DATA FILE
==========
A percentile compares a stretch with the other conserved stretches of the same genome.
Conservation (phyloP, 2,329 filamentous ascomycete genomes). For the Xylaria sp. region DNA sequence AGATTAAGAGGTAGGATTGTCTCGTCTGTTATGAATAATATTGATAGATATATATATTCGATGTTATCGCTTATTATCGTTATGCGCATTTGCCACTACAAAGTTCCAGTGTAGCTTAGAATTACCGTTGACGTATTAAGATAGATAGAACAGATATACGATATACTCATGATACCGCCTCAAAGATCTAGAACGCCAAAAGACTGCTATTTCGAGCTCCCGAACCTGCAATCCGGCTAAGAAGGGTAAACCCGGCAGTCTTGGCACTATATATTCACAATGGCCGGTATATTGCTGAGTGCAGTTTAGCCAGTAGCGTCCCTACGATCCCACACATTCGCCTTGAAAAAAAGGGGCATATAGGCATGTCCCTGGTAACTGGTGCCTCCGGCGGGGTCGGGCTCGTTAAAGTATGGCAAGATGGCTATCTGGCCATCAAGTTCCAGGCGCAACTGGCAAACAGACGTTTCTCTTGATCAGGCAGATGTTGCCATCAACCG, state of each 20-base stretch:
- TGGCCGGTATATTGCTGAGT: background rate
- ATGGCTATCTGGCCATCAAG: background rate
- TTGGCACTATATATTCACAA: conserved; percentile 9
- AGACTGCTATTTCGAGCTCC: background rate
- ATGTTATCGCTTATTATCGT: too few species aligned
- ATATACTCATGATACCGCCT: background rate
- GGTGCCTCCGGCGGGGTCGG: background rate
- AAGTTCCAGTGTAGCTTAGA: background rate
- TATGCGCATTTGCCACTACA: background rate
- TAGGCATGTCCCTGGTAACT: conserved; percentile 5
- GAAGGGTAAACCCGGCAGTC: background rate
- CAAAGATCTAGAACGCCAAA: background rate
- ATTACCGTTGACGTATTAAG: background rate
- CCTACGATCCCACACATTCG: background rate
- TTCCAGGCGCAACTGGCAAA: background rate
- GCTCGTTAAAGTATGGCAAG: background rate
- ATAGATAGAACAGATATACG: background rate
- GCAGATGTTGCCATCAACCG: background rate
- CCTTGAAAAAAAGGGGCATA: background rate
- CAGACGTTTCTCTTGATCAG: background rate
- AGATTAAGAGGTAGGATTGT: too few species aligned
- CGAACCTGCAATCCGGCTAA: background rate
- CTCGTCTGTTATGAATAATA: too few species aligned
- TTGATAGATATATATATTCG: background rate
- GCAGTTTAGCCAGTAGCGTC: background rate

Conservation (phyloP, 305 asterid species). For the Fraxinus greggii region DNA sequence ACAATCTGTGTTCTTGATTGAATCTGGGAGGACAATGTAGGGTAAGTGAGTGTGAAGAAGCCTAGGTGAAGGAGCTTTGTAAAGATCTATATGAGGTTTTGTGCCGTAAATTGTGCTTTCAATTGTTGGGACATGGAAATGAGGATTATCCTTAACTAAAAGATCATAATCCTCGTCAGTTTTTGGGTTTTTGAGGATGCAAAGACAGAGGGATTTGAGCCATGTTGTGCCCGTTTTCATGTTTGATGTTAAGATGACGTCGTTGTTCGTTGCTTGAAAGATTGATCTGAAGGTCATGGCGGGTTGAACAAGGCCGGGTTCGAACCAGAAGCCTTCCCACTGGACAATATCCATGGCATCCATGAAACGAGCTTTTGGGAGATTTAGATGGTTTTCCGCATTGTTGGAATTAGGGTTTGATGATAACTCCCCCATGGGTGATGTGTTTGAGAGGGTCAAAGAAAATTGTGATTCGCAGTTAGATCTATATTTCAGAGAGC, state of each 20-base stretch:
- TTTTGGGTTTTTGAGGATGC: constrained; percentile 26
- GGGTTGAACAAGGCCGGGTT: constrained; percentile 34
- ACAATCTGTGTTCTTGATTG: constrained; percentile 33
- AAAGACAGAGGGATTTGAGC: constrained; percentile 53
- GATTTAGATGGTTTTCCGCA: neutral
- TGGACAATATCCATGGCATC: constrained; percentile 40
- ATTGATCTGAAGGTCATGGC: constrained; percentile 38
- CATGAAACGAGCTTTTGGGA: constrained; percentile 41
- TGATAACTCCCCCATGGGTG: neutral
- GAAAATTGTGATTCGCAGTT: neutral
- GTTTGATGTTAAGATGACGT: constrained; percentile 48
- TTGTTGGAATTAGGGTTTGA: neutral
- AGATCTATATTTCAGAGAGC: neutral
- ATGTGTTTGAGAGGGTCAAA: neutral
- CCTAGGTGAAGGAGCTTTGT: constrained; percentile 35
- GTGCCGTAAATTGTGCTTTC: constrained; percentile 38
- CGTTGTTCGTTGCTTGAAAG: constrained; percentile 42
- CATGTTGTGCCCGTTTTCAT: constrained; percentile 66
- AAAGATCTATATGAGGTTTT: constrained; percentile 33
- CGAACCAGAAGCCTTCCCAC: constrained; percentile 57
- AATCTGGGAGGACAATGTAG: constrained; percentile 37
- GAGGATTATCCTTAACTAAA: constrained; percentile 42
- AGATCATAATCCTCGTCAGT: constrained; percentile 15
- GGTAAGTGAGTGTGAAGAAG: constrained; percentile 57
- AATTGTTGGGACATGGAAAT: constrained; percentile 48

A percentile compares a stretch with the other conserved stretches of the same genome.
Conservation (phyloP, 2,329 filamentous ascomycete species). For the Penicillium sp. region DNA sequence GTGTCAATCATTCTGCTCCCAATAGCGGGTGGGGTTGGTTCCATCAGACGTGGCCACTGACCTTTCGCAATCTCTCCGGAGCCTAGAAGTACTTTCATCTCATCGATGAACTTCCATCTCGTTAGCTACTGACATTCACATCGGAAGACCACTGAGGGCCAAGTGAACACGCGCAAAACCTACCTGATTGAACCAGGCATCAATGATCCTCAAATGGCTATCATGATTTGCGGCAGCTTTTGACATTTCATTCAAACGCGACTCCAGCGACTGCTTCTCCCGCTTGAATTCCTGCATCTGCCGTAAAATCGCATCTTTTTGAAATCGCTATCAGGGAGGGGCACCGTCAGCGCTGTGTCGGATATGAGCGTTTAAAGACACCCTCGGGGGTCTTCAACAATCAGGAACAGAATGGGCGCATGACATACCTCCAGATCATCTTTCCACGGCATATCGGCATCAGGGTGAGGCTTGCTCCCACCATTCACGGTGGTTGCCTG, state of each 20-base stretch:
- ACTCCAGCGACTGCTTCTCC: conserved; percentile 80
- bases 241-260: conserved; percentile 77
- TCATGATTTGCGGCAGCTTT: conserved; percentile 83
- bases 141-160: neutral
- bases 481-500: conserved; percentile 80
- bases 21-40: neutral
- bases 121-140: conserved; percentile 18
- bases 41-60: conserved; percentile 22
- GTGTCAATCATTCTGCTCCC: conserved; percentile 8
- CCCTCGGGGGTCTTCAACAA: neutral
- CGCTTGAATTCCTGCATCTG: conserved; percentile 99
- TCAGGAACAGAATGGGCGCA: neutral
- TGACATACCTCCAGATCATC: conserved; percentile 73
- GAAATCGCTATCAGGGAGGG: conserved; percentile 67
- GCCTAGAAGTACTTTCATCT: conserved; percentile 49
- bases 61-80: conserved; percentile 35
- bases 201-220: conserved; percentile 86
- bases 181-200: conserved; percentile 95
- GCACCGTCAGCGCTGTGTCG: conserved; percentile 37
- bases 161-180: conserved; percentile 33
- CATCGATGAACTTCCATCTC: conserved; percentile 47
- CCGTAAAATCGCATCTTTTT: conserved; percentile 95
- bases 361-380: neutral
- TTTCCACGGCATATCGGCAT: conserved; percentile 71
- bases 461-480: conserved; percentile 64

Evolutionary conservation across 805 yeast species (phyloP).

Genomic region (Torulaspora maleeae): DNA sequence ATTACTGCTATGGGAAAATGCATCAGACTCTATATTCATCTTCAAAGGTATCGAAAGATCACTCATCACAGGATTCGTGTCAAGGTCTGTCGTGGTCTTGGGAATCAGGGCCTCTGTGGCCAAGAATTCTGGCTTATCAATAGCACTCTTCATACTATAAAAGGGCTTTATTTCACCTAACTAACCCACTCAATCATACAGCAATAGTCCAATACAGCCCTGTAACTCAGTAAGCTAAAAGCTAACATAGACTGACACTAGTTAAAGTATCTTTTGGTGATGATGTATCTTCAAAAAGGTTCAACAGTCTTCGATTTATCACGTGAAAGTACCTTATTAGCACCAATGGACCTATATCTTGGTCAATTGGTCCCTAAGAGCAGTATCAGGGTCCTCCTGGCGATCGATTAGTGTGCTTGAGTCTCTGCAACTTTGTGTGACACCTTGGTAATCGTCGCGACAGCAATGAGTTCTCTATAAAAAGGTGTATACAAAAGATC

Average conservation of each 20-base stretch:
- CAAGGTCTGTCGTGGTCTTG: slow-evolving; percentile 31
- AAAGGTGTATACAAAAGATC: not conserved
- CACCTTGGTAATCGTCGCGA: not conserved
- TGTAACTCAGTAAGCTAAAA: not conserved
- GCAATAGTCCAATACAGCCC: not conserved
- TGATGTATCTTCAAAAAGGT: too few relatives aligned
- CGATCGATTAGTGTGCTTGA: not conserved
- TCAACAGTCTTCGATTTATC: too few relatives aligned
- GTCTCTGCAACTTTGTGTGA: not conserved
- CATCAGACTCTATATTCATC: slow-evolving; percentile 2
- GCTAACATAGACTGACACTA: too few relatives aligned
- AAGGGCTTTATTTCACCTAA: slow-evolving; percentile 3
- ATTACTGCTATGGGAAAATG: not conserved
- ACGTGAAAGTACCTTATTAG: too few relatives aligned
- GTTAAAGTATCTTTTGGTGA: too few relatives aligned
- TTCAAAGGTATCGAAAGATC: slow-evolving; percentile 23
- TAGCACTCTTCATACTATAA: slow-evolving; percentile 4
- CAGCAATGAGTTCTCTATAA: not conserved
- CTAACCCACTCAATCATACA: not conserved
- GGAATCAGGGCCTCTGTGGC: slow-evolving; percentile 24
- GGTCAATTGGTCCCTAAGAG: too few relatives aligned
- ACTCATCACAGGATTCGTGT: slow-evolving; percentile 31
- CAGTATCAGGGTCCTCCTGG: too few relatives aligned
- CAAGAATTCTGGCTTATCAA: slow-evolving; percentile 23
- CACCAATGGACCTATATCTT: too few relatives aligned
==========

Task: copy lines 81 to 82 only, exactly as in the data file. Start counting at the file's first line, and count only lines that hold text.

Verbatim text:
Evolutionary conservation across 805 yeast species (phyloP).

Genomic region (Torulaspora maleeae): DNA sequence ATTACTGCTATGGGAAAATGCATCAGACTCTATATTCATCTTCAAAGGTATCGAAAGATCACTCATCACAGGATTCGTGTCAAGGTCTGTCGTGGTCTTGGGAATCAGGGCCTCTGTGGCCAAGAATTCTGGCTTATCAATAGCACTCTTCATACTATAAAAGGGCTTTATTTCACCTAACTAACCCACTCAATCATACAGCAATAGTCCAATACAGCCCTGTAACTCAGTAAGCTAAAAGCTAACATAGACTGACACTAGTTAAAGTATCTTTTGGTGATGATGTATCTTCAAAAAGGTTCAACAGTCTTCGATTTATCACGTGAAAGTACCTTATTAGCACCAATGGACCTATATCTTGGTCAATTGGTCCCTAAGAGCAGTATCAGGGTCCTCCTGGCGATCGATTAGTGTGCTTGAGTCTCTGCAACTTTGTGTGACACCTTGGTAATCGTCGCGACAGCAATGAGTTCTCTATAAAAAGGTGTATACAAAAGATC